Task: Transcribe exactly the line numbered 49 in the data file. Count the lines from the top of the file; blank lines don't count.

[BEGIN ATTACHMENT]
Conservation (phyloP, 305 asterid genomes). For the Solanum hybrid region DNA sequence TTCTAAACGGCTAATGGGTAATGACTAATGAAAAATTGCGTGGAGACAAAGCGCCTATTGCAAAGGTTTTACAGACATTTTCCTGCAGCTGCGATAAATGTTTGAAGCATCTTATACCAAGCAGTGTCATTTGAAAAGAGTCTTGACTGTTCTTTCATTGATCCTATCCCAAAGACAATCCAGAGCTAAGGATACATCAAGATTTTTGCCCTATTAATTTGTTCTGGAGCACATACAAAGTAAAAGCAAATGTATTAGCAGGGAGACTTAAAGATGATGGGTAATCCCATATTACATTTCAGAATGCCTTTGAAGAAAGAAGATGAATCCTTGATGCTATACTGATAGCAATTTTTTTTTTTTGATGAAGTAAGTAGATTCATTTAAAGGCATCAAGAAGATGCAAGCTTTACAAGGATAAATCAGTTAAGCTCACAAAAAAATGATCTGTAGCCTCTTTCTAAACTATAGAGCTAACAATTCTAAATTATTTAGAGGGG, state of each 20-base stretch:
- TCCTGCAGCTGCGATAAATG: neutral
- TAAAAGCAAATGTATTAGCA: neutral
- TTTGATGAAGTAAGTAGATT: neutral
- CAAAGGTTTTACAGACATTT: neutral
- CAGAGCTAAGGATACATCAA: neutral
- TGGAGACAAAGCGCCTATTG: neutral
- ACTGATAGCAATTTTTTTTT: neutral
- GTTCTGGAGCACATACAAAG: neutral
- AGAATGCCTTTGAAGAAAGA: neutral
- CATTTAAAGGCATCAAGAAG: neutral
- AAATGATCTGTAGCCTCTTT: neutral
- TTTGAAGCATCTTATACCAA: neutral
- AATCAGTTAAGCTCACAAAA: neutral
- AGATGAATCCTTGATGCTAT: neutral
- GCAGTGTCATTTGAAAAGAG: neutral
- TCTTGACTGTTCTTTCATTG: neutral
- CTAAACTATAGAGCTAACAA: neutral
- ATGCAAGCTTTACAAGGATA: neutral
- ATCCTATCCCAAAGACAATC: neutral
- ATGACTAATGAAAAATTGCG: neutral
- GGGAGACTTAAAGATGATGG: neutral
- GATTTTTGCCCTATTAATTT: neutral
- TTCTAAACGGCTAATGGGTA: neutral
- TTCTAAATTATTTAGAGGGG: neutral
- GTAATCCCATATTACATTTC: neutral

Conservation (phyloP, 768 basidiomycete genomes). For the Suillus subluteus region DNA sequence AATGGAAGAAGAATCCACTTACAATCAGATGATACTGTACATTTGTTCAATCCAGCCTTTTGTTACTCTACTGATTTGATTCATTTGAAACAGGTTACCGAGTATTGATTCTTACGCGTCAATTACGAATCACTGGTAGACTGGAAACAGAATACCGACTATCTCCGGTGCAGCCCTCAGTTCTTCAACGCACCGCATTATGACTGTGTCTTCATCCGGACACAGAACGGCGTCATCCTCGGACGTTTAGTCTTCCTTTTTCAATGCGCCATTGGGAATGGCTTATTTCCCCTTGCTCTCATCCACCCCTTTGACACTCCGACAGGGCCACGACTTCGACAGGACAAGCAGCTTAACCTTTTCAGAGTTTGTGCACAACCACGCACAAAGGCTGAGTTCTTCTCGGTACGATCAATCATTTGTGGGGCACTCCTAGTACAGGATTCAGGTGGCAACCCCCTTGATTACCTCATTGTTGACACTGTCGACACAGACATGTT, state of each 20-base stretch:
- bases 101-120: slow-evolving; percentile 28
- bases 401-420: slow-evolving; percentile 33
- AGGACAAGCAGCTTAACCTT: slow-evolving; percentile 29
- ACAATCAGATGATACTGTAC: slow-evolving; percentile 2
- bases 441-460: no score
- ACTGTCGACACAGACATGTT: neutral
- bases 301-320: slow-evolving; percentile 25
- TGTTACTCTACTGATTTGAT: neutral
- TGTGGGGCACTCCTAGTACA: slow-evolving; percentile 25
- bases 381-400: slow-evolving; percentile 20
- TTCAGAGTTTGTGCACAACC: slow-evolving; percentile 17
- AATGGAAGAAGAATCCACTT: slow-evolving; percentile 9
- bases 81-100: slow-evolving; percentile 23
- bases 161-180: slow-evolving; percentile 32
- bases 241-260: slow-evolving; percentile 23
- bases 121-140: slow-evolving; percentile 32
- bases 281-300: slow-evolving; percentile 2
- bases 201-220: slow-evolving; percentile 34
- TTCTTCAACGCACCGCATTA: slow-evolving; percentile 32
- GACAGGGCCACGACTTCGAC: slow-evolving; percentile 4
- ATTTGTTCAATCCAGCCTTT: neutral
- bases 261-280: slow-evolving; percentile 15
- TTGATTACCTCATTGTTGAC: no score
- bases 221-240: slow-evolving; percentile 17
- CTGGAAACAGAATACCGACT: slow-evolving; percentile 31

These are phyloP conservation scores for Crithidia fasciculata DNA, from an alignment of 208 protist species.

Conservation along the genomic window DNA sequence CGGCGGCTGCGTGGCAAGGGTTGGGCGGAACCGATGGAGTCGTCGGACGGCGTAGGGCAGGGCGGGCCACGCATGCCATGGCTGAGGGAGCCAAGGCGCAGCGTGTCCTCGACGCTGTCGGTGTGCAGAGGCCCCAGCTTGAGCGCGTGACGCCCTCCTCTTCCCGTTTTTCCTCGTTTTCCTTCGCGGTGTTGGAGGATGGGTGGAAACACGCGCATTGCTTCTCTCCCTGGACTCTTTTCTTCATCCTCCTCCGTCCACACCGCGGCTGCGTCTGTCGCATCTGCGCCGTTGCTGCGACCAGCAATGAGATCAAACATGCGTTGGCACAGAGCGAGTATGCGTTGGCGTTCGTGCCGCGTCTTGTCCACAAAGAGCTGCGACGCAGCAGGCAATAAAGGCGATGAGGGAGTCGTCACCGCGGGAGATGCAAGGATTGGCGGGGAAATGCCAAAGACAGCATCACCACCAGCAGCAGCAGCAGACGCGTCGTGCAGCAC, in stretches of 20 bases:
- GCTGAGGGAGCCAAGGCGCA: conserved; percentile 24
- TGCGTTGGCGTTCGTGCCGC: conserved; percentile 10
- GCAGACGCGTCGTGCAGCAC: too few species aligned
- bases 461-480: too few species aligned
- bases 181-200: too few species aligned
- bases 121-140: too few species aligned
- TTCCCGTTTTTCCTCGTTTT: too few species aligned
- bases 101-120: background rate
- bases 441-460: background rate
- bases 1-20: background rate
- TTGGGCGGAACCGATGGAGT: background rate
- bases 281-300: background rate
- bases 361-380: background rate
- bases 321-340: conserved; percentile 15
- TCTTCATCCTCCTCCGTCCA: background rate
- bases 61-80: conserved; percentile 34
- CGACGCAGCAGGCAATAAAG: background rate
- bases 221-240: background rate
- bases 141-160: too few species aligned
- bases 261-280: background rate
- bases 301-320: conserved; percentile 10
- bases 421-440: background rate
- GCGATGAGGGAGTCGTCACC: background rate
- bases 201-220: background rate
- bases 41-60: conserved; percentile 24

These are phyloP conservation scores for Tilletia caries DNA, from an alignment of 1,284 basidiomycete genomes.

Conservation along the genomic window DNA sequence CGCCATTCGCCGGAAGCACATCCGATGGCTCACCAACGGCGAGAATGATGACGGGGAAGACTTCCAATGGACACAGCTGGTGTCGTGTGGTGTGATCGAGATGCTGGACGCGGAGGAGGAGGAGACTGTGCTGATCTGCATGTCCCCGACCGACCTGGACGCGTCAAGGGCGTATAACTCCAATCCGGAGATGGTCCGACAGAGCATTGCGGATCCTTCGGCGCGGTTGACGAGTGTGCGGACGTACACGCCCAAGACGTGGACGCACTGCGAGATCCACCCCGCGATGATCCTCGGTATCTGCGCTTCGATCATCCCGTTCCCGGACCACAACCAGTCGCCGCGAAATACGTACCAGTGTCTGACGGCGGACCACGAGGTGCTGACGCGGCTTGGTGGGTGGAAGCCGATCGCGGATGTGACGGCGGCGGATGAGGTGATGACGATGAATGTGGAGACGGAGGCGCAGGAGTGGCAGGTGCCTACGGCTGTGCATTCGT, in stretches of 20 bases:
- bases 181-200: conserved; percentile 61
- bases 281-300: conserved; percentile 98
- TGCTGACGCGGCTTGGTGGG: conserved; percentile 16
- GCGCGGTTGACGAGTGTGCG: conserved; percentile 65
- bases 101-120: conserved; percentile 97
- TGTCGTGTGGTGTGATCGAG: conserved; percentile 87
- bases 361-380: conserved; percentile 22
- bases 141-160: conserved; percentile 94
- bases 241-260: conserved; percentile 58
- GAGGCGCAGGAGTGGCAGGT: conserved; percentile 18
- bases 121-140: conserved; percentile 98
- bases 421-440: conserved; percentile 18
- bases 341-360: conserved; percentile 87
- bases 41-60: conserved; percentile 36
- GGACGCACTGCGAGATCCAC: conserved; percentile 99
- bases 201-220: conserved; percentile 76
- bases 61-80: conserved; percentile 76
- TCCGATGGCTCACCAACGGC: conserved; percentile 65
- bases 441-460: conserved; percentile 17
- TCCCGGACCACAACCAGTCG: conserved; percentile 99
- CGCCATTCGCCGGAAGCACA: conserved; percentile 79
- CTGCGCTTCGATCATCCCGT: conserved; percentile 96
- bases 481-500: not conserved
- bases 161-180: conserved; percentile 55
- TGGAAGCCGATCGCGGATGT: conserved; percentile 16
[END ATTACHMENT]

- bases 261-280: slow-evolving; percentile 15